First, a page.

Robert Morast, Published July 24 2009
Morast: Stellar reputation traps TrollwoodThe new south Moorhead home of the Trollwood Performing Arts School is gorgeous, peaceful and inspiring.
All the press and praise it’s been receiving is justified.
However, after checking out Trollwood’s take on “The Wiz” I can’t shake the feeling that Trollwood put so much emphasis on the move to new grounds that this year’s performance was ignored a bit.
Because, after years of musicals that amazed viewers and built expectations of awe, this season’s show feels off.
The biggest problem, along with some shaky vocals the night I was there, is that Trollwood’s version of “The Wiz” doesn’t make a lot of sense.
Keep in mind, “The Wiz” was an updated, urban take on “The Wizard of Oz” that served as a commentary on African-American life in the ’70s ghettos, touching on topics like urban blight and escaping stereotypes.
These are great topics for any stage troupe to explore – even in the white-washed world of the Red River Valley.
But Trollwood’s decision to further update “The Wiz” creates a culture clash.
By placing “The Wiz” in contemporary suburbia with characters relying on upper-class tools like GPS devices and station wagons minus the angst of oppression, much of the effect of the original “Wiz” is lost.
Paired with a dialogue with plenty of the lingo and flavor of ’70s black culture and it’s an imbalanced presentation more curious than captivating.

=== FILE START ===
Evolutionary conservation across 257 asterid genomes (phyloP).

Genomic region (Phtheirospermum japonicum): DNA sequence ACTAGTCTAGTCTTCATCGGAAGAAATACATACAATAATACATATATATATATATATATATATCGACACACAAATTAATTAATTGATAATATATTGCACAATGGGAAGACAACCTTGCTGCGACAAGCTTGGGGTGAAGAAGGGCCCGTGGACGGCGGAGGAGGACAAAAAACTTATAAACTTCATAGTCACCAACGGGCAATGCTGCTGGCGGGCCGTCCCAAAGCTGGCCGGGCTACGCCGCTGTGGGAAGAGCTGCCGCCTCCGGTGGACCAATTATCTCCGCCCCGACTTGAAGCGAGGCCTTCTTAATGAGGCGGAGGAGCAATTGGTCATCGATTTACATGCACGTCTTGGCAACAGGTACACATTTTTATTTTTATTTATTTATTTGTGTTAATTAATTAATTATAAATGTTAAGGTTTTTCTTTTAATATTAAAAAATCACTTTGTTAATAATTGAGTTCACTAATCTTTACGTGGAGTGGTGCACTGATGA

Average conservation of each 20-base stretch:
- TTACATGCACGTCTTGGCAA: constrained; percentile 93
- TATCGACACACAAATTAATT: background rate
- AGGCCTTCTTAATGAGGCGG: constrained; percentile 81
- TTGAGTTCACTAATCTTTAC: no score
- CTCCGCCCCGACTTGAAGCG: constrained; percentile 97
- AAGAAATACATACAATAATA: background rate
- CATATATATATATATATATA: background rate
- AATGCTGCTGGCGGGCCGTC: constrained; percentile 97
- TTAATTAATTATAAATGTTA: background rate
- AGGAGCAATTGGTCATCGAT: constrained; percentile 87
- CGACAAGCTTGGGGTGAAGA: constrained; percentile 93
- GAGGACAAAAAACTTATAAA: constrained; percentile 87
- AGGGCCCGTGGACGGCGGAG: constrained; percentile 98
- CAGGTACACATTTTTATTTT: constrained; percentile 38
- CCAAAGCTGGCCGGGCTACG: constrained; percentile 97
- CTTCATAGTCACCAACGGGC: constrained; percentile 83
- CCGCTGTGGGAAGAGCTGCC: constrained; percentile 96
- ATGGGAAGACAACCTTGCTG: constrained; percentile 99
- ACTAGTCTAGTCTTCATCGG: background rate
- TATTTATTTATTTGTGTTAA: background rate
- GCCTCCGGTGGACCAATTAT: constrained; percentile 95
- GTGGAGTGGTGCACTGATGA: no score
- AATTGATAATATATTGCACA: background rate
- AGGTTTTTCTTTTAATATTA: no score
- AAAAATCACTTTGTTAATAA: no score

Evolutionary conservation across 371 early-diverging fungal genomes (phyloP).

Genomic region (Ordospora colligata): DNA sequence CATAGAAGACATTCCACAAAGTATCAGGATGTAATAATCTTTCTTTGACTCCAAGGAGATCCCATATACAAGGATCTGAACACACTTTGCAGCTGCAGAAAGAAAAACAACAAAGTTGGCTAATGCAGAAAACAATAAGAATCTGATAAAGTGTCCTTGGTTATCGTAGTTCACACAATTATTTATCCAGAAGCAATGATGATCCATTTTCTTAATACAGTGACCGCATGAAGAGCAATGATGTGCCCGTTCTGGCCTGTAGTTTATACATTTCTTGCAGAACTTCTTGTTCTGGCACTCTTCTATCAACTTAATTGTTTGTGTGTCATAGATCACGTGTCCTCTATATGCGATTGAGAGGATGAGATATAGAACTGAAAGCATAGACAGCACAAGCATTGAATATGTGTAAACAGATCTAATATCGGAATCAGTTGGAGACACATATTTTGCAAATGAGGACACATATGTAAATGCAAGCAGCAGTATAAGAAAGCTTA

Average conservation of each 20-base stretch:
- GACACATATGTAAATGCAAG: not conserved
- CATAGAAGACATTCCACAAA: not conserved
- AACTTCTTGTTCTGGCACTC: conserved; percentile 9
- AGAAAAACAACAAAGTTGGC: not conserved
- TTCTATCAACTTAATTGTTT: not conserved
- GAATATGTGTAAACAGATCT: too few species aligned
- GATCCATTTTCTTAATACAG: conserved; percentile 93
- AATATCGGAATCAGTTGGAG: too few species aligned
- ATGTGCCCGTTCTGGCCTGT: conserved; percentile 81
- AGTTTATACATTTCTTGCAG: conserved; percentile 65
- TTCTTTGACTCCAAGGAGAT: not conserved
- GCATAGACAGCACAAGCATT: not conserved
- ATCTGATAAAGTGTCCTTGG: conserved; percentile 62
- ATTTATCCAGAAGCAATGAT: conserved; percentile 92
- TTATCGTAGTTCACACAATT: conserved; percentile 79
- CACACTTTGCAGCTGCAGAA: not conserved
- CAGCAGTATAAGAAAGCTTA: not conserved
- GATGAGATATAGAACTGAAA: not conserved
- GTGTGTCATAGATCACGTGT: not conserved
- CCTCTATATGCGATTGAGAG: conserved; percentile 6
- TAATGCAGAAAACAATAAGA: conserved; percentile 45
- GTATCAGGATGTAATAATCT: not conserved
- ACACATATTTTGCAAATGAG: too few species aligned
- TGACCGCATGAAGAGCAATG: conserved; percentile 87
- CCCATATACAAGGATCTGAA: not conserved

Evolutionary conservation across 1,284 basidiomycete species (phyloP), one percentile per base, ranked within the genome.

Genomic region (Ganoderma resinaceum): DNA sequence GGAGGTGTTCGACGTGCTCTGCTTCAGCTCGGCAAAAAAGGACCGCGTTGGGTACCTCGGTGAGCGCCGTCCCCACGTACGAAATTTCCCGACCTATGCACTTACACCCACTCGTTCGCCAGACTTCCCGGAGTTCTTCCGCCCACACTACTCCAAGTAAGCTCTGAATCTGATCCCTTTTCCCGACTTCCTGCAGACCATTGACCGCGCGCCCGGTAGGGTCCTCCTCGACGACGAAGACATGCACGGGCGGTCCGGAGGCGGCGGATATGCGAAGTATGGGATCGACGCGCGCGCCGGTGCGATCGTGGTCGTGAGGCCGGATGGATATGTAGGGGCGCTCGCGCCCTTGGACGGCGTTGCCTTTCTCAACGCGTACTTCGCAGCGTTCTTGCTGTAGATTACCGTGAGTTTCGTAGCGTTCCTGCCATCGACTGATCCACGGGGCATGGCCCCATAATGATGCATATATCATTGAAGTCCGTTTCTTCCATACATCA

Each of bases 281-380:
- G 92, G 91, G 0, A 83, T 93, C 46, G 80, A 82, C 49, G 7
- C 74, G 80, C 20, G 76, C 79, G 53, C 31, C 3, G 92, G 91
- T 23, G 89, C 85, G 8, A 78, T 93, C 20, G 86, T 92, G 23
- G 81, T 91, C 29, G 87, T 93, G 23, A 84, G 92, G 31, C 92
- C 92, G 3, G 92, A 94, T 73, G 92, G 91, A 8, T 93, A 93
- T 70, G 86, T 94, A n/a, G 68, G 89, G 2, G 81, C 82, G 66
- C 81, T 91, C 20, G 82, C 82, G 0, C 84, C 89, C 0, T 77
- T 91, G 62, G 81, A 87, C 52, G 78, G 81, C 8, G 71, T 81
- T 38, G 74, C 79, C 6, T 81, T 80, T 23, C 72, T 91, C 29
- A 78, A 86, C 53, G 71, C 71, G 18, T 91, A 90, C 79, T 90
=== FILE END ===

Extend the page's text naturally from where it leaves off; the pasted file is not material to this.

Then there’s the fact that the most “ethnic” examples in Trollwood’s “Wiz” are the cultural caricatures of crows and monkeys – it almost comes off like blackface.
I understand why Trollwood did “The Wiz,” to connect to the legacy of its very first show, “The Wizard of Oz.” But it would have been wiser to have just updated the original “Oz.”
Yet, it’s easy to think that the biggest problem with Trollwood’s “Wiz” isn’t a questionable reimagination, but rather the fact that this year’s Trollwood show is just OK.
Following season after season of productions that felt Broadway-caliber, we’re just not ready to accept anything less.
That’s the difficulty of being great. Very good won’t cut it. And with a new home that’s as spectacular as Trollwood’s performance reputation, audiences expect the best.
Readers can reach Forum Features Editor Robert Morast at (701) 241-5518 or email@example.com